http://rubygarden.org/ruby?RubyNews/2005-01-24

                   Ruby Weekly News 24th - 30th January 2005
		   -----------------------------------------

   A summary of the week's activity on the ruby-talk mailing list / the
   comp.lang.ruby newsgroup. This summary is brought to you by Tim Sutherland
   (TimSuth).

Articles and Announcements
--------------------------

     * [Francais]

           Mathieu Bouchard let readers know that a French-language mailing
           list for Ruby discussion is available. Send an email to
           ruby-Fr-ctl / ruby-lang.org whose contents are only the word
           "subscribe" (without the quotation marks!) The forum itself is
           then ruby-fr / ruby-lang.org. There are more than 60 people
           subscribed so far, although there is not yet much discussion.
           Mathieu also wants to form a Ruby Montr?al Users Group and [asks]
           interested users to email him.

     * [RedHanded interviews chromatic (ONLamp site editor)]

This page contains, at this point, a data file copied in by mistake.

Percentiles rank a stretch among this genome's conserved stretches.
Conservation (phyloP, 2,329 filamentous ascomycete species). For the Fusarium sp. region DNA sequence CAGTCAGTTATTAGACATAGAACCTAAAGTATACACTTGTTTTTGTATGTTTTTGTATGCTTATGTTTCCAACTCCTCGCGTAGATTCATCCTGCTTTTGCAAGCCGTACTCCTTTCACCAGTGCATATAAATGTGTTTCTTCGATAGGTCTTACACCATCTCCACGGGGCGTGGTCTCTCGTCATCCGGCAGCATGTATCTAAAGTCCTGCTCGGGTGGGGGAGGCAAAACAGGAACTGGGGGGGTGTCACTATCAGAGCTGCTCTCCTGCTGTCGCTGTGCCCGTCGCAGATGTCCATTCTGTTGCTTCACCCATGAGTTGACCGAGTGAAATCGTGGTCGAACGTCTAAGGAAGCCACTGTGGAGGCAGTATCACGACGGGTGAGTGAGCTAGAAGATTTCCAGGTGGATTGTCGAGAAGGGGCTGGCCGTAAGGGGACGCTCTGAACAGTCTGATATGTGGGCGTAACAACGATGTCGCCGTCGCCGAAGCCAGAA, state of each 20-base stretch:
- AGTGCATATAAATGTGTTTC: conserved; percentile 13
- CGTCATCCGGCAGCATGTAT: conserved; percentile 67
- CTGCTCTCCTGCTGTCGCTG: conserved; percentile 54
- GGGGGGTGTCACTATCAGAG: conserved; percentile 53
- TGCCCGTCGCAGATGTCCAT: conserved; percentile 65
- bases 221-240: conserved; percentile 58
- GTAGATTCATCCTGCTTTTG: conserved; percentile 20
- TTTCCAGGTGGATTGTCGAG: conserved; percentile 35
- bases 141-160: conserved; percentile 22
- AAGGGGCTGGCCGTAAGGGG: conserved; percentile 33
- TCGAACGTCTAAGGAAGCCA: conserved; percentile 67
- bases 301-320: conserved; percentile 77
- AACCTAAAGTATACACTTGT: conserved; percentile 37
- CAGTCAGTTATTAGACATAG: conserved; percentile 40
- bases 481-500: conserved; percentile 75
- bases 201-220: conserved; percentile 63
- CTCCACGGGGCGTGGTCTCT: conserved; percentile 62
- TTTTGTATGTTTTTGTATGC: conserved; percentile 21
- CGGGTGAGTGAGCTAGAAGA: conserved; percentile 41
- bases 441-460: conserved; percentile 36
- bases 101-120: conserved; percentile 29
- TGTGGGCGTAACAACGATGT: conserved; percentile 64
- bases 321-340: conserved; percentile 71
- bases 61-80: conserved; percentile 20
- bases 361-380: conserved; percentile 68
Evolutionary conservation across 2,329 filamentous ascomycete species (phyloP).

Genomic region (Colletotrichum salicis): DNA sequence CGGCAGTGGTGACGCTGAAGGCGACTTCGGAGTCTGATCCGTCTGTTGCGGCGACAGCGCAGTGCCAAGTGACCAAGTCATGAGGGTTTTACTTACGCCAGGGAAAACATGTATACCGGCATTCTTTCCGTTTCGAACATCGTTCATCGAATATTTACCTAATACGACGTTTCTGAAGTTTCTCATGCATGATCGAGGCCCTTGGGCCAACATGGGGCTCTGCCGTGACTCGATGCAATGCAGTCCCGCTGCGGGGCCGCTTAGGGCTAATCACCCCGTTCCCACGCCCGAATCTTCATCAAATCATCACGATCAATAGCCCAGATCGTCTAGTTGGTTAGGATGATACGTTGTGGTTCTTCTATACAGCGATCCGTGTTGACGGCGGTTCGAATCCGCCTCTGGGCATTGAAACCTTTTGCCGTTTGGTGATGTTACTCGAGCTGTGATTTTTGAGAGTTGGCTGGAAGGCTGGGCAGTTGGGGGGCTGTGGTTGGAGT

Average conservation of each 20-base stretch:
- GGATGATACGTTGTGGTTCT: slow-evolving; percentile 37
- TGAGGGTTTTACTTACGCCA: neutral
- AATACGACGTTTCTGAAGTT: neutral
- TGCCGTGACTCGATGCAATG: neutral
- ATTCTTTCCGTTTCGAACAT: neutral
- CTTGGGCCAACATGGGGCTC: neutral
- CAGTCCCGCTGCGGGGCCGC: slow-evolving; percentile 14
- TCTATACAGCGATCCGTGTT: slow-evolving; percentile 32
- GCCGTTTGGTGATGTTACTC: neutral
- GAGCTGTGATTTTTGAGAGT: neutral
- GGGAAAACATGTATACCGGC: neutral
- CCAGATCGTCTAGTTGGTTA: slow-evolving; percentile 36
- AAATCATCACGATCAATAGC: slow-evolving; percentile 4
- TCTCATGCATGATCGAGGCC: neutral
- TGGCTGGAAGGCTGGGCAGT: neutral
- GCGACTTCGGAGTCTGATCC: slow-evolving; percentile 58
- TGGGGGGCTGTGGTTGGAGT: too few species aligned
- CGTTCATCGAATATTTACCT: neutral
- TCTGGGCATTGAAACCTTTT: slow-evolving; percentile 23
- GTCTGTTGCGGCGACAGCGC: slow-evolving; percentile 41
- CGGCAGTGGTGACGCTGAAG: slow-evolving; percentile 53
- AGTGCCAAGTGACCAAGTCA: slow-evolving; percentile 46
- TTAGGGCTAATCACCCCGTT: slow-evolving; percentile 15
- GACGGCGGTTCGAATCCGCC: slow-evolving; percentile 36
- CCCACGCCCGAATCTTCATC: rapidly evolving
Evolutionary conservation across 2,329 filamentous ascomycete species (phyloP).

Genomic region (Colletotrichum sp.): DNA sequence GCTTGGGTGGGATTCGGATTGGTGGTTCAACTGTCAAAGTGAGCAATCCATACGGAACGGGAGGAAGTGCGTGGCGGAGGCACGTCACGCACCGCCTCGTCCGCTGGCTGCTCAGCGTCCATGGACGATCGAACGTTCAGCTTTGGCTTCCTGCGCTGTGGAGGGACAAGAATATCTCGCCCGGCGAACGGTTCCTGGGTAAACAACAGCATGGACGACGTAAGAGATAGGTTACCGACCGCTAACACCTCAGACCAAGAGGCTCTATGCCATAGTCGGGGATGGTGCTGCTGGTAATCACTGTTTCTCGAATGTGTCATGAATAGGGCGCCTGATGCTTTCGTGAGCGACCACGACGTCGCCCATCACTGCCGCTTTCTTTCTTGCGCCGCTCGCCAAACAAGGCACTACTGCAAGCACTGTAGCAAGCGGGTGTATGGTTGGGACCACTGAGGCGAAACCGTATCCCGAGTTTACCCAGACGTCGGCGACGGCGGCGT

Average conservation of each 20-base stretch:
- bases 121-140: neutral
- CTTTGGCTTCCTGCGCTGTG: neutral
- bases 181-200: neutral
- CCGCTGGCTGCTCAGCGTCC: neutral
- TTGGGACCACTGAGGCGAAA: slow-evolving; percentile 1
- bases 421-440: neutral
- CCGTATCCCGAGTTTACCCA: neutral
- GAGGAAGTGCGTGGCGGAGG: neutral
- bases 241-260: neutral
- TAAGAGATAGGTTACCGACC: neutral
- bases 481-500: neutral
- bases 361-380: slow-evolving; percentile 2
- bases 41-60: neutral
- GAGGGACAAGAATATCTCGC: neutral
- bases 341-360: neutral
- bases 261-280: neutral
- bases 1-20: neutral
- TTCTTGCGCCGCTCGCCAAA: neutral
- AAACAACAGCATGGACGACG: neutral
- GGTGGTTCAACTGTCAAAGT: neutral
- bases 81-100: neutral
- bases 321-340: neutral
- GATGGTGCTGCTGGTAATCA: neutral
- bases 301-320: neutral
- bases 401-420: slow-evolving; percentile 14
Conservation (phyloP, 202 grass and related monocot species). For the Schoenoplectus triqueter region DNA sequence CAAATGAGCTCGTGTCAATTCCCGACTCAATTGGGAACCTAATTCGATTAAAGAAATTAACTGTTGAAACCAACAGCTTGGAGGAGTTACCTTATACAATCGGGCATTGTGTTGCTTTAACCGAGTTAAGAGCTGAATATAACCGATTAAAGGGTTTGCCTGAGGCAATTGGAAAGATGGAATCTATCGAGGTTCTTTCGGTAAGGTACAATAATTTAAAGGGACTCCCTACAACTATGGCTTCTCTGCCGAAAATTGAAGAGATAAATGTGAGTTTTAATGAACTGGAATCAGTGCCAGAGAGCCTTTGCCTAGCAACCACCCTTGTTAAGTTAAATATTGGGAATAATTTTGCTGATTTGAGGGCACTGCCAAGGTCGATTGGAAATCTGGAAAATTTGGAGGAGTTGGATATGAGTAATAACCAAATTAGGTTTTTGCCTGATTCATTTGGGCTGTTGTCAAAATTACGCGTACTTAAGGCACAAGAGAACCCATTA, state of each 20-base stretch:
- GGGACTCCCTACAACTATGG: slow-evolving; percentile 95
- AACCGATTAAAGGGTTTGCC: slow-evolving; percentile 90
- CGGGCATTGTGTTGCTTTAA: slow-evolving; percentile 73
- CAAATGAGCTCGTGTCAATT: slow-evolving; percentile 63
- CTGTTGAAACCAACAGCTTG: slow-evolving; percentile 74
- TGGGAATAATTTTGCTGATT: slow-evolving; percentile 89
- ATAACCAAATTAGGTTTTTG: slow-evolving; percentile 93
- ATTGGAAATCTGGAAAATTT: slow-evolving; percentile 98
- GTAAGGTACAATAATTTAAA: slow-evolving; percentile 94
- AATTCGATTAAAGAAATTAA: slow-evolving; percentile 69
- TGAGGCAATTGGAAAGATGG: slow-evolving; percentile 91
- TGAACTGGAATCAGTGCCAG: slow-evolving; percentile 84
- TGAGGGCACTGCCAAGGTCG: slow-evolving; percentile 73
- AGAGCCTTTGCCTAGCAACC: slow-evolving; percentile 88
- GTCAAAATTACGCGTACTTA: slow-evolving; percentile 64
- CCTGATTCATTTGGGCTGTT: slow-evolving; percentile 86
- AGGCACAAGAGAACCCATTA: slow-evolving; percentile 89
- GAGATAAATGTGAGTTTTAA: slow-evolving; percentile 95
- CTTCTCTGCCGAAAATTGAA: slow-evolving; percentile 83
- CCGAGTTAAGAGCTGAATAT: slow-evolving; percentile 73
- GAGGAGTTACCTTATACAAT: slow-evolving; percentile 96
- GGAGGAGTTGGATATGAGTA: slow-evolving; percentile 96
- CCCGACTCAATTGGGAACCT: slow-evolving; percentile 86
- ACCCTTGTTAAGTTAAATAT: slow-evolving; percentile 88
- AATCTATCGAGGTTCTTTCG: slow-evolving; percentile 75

whytheluckstiff informed us that "Curt Hibbs' [Rails article] at
           [ONLamp.com] has been a hit. Curious as to the perspective of
           ONLamp staff, I [staged an interview] with its editor, chromatic."

     * [Looking for some help]

           Dave Thomas warned that "[i]t's looking as if the success of the
           Bookshelf venture is severely cramping the amount of time I can
           dedicate to RDoc. That's to it's detriment." With this in mind,
           Dave's looking for a new maintainer of this important
           documentation tool.

     * [Bangalore rubyists?]

           If you're a Rubyist living in Bangalore then Martin DeMello would
           like you to add your name to this thread. The IndiaGroup wiki page
           has some names as well.

Quote of the Week
-----------------

   why the lucky stiff made the following disturbing [disclosure]:

  "Early on, long ago, I had a dream that Matz came over in his little
  painter's outfit and started to wallpaper my house with lettuce. But I think
  my dream was influenced by the fact that when I first met Matz he was
  holding salad tongs. I speak the unimpeachable truth."

Threads
-------

   Interesting threads this week included:

  [Ruby for mobile phones?]
  -------------------------

   cyberco wrote:

  "I've been doing a lot of work with Java J2ME and one thing that bars
  real innovation is waiting for new API's that open up the phones
  functionality. And if these API are finally released it takes years